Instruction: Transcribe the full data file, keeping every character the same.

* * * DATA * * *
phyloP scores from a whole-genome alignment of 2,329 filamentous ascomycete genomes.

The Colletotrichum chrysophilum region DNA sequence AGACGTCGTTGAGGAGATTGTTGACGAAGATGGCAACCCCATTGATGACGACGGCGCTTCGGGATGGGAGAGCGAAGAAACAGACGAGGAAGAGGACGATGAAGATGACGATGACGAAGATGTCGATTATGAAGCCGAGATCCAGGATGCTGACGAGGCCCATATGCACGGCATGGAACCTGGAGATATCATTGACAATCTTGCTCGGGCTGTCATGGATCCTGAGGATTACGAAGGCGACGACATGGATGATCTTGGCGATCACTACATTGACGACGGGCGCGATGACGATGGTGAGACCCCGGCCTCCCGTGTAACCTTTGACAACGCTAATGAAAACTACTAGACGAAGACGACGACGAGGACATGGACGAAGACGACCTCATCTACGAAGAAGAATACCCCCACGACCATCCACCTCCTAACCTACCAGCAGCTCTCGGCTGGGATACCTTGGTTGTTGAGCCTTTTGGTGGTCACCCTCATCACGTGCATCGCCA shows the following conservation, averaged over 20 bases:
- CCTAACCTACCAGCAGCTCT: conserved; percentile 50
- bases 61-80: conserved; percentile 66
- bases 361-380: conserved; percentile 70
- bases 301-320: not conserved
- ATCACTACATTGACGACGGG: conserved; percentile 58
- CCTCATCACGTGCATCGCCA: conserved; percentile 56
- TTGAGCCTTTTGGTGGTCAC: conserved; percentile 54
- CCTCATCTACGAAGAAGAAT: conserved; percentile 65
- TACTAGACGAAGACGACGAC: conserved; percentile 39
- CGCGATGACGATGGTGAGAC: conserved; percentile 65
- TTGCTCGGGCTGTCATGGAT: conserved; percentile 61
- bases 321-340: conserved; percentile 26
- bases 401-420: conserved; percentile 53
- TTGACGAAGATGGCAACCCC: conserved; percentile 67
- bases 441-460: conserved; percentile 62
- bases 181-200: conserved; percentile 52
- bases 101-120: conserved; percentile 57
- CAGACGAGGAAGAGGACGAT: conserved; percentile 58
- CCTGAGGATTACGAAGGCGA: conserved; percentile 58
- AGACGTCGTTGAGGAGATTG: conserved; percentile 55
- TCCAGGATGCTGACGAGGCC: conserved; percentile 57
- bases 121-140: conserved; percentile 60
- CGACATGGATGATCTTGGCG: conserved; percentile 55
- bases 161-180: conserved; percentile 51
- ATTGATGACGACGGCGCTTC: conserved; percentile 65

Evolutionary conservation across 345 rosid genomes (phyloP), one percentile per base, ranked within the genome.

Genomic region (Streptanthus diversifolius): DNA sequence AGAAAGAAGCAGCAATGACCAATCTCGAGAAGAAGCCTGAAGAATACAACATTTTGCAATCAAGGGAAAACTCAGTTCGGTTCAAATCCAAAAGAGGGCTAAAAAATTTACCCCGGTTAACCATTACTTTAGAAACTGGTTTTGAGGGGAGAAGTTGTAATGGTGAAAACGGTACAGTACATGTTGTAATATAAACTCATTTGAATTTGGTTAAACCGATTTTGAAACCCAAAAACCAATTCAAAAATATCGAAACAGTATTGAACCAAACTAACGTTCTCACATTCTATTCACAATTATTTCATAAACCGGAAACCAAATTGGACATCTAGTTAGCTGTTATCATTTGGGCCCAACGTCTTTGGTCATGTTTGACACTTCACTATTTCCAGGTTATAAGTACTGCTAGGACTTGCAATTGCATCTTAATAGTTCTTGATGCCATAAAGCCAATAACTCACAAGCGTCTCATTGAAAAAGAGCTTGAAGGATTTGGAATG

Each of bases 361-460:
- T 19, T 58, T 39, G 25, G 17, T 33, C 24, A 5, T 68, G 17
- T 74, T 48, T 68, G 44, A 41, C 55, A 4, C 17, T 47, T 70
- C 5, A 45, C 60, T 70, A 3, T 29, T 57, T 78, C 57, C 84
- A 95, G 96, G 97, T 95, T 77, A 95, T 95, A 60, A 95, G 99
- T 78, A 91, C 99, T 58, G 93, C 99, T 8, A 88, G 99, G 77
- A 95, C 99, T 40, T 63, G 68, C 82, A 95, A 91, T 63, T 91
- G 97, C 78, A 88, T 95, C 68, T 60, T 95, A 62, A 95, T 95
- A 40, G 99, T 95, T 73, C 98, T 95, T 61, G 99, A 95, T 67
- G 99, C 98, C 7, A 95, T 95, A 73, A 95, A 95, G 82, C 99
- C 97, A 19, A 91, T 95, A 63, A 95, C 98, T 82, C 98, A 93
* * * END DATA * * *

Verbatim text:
phyloP scores from a whole-genome alignment of 2,329 filamentous ascomycete genomes.

The Colletotrichum chrysophilum region DNA sequence AGACGTCGTTGAGGAGATTGTTGACGAAGATGGCAACCCCATTGATGACGACGGCGCTTCGGGATGGGAGAGCGAAGAAACAGACGAGGAAGAGGACGATGAAGATGACGATGACGAAGATGTCGATTATGAAGCCGAGATCCAGGATGCTGACGAGGCCCATATGCACGGCATGGAACCTGGAGATATCATTGACAATCTTGCTCGGGCTGTCATGGATCCTGAGGATTACGAAGGCGACGACATGGATGATCTTGGCGATCACTACATTGACGACGGGCGCGATGACGATGGTGAGACCCCGGCCTCCCGTGTAACCTTTGACAACGCTAATGAAAACTACTAGACGAAGACGACGACGAGGACATGGACGAAGACGACCTCATCTACGAAGAAGAATACCCCCACGACCATCCACCTCCTAACCTACCAGCAGCTCTCGGCTGGGATACCTTGGTTGTTGAGCCTTTTGGTGGTCACCCTCATCACGTGCATCGCCA shows the following conservation, averaged over 20 bases:
- CCTAACCTACCAGCAGCTCT: conserved; percentile 50
- bases 61-80: conserved; percentile 66
- bases 361-380: conserved; percentile 70
- bases 301-320: not conserved
- ATCACTACATTGACGACGGG: conserved; percentile 58
- CCTCATCACGTGCATCGCCA: conserved; percentile 56
- TTGAGCCTTTTGGTGGTCAC: conserved; percentile 54
- CCTCATCTACGAAGAAGAAT: conserved; percentile 65
- TACTAGACGAAGACGACGAC: conserved; percentile 39
- CGCGATGACGATGGTGAGAC: conserved; percentile 65
- TTGCTCGGGCTGTCATGGAT: conserved; percentile 61
- bases 321-340: conserved; percentile 26
- bases 401-420: conserved; percentile 53
- TTGACGAAGATGGCAACCCC: conserved; percentile 67
- bases 441-460: conserved; percentile 62
- bases 181-200: conserved; percentile 52
- bases 101-120: conserved; percentile 57
- CAGACGAGGAAGAGGACGAT: conserved; percentile 58
- CCTGAGGATTACGAAGGCGA: conserved; percentile 58
- AGACGTCGTTGAGGAGATTG: conserved; percentile 55
- TCCAGGATGCTGACGAGGCC: conserved; percentile 57
- bases 121-140: conserved; percentile 60
- CGACATGGATGATCTTGGCG: conserved; percentile 55
- bases 161-180: conserved; percentile 51
- ATTGATGACGACGGCGCTTC: conserved; percentile 65

Evolutionary conservation across 345 rosid genomes (phyloP), one percentile per base, ranked within the genome.

Genomic region (Streptanthus diversifolius): DNA sequence AGAAAGAAGCAGCAATGACCAATCTCGAGAAGAAGCCTGAAGAATACAACATTTTGCAATCAAGGGAAAACTCAGTTCGGTTCAAATCCAAAAGAGGGCTAAAAAATTTACCCCGGTTAACCATTACTTTAGAAACTGGTTTTGAGGGGAGAAGTTGTAATGGTGAAAACGGTACAGTACATGTTGTAATATAAACTCATTTGAATTTGGTTAAACCGATTTTGAAACCCAAAAACCAATTCAAAAATATCGAAACAGTATTGAACCAAACTAACGTTCTCACATTCTATTCACAATTATTTCATAAACCGGAAACCAAATTGGACATCTAGTTAGCTGTTATCATTTGGGCCCAACGTCTTTGGTCATGTTTGACACTTCACTATTTCCAGGTTATAAGTACTGCTAGGACTTGCAATTGCATCTTAATAGTTCTTGATGCCATAAAGCCAATAACTCACAAGCGTCTCATTGAAAAAGAGCTTGAAGGATTTGGAATG

Each of bases 361-460:
- T 19, T 58, T 39, G 25, G 17, T 33, C 24, A 5, T 68, G 17
- T 74, T 48, T 68, G 44, A 41, C 55, A 4, C 17, T 47, T 70
- C 5, A 45, C 60, T 70, A 3, T 29, T 57, T 78, C 57, C 84
- A 95, G 96, G 97, T 95, T 77, A 95, T 95, A 60, A 95, G 99
- T 78, A 91, C 99, T 58, G 93, C 99, T 8, A 88, G 99, G 77
- A 95, C 99, T 40, T 63, G 68, C 82, A 95, A 91, T 63, T 91
- G 97, C 78, A 88, T 95, C 68, T 60, T 95, A 62, A 95, T 95
- A 40, G 99, T 95, T 73, C 98, T 95, T 61, G 99, A 95, T 67
- G 99, C 98, C 7, A 95, T 95, A 73, A 95, A 95, G 82, C 99
- C 97, A 19, A 91, T 95, A 63, A 95, C 98, T 82, C 98, A 93